This Is How Languages Die

Every two weeks, a language dies. Swarthmore College linguists came to this conclusion in 2007, sounding an alarm bell for many — if not most — of the world's approximately 7,000 languages. Proponents of linguistic diversity have argued that this is a global calamity of epic proportions, as humanity is at risk of losing a wealth of knowledge of the natural world preserved exclusively in languages that live in certain habitats, not to mention lesser-known cultural heritage and opportunities to study how humans process, store, and communicate information.

So how has the world arrived at this point? Language death usually results from a combination of causes over a long period of time, often many centuries. Most often, the circumstances relate to economics and the prestige associated with speaking dominant languages, but sometimes language death is acute, resulting from mass-death events. Today, thanks to cyberspace, languages now face even greater challenges as global heavyweights become ubiquitous lingua francas, or common languages, of global commerce, academia, and diplomacy. Here is how languages die and what could be done to reverse the trend.

The world linguistic situation

Before discussing the process of language death, it is necessary to analyze why there are so many languages going extinct in the first place. Much of this has to do with the world's linguistic situation. According to the University of New Hampshire, there are currently between 6,000 and 7,000 languages spoken worldwide, most of which even educated people have never heard of. Linguists approximate that there have been 31,000 languages in history, most of which were never written down and have left no obvious traces. Most surviving languages today have fewer speakers than the population of Waco, Texas, and around 50% of them have less than 10,000 speakers. As reported by The Guardian, a few number in the single digits.

Thus, it is easy to see why so many languages go extinct — at least from a numbers perspective. While there are many speakers of smaller languages, 96% of the world population — including many speakers of endangered languages — also speak one of the world's dominant tongues, such as English, Mandarin, Hindi, Spanish, and Arabic. These languages also dominate digital and print media, and knowing at least one of them is a must for anyone hoping to achieve economic and social mobility in an increasingly globalized world. This opens the question of who is responsible for killing languages. Are the global heavyweights, combined with past and current colonialism, responsible for trampling languages underfoot? Do speakers of smaller languages share some responsibility? Or is language extinction simply an inevitable numbers game?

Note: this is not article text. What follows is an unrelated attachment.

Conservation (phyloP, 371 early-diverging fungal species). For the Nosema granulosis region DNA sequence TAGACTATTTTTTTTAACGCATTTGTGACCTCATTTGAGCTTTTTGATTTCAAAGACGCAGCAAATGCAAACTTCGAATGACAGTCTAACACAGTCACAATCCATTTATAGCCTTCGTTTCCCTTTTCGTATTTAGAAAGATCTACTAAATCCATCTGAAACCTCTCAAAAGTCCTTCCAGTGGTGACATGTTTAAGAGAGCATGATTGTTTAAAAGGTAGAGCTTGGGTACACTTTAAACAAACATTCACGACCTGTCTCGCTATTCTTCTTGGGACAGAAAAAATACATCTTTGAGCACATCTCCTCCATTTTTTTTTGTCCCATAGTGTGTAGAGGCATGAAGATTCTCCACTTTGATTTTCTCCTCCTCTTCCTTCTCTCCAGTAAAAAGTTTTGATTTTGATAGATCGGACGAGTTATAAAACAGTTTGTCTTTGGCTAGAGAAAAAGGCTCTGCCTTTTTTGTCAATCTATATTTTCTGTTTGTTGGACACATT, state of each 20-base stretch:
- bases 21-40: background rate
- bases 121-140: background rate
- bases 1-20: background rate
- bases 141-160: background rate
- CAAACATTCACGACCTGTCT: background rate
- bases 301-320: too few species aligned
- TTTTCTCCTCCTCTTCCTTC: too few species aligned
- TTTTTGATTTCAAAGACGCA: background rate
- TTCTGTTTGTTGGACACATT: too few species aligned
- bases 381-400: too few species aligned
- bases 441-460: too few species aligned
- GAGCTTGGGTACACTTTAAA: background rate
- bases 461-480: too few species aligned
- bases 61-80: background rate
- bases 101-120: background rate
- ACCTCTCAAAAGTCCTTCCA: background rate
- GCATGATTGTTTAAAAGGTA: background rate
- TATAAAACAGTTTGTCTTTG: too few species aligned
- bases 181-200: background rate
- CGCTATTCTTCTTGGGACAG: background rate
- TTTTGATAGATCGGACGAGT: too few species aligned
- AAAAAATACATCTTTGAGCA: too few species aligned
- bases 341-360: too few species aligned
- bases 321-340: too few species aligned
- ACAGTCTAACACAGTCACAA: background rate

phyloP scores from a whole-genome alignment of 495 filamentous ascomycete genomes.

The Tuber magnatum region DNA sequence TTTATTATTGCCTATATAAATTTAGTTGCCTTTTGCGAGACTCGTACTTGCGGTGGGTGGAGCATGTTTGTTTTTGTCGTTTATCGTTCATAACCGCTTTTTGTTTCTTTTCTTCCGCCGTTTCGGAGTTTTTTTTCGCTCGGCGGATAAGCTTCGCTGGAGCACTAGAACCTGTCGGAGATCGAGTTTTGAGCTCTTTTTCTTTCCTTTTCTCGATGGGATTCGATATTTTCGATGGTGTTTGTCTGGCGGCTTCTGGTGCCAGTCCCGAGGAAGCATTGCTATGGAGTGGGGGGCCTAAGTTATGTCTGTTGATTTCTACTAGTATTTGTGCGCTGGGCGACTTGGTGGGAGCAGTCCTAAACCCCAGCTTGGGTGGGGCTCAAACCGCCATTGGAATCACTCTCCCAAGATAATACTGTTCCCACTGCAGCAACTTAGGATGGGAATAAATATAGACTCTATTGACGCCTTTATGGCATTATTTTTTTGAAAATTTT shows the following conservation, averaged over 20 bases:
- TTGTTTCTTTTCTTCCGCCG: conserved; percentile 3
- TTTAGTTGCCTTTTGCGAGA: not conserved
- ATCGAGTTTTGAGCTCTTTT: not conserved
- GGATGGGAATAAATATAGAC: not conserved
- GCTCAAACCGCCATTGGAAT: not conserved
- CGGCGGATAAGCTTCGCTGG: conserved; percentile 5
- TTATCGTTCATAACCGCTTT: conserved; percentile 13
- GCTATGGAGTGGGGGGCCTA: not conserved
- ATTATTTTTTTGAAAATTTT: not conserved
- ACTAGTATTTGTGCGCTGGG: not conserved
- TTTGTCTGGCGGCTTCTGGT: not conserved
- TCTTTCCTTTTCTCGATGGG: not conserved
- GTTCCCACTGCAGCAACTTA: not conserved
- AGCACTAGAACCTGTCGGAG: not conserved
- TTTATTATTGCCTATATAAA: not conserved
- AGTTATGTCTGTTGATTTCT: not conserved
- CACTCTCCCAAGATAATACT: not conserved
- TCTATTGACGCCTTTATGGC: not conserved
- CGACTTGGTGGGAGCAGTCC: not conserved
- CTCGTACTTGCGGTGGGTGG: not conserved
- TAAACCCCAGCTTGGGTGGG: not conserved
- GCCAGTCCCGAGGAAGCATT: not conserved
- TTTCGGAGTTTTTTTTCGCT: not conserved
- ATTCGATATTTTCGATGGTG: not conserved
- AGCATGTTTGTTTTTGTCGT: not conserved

Who kills languages?

Before going into how a language dies, there is a major question to answer: Who kills languages? This is a controversial question because it is politically charged in the context of colonialism, globalization, and the dominance of a small handful of languages over the vast majority of others — especially in cyberspace.

In a review, University of Chicago linguist Salikoko Mufwene noted that the party-line theory on language extinction is European colonialism. This theory proposes that the expansion of languages such as English, French, Spanish, and Russian have eradicated non-Western languages around the world. Many of these languages already have smaller bases of speakers and are thus vulnerable to extinction.

But Mufwene rejects this theory as overly simplistic. He notes that most (but not all) languages are killed off by their own speakers, who gradually cease to use the language in any meaningful context. Often, this is spurred by outside circumstances, such as a desire to gain economic advancement that may require knowledge of a national language that, in places such as Africa, is usually French or English. Finally, when languages are constantly borrowing from each other, evolving, and even combining to form new tongues, how exactly can one define that a language has died? Simply put, the question of who's responsible for the death of a language depends on the circumstances, how you define a dead language, and how you distinguish between a dead language and an extinct one.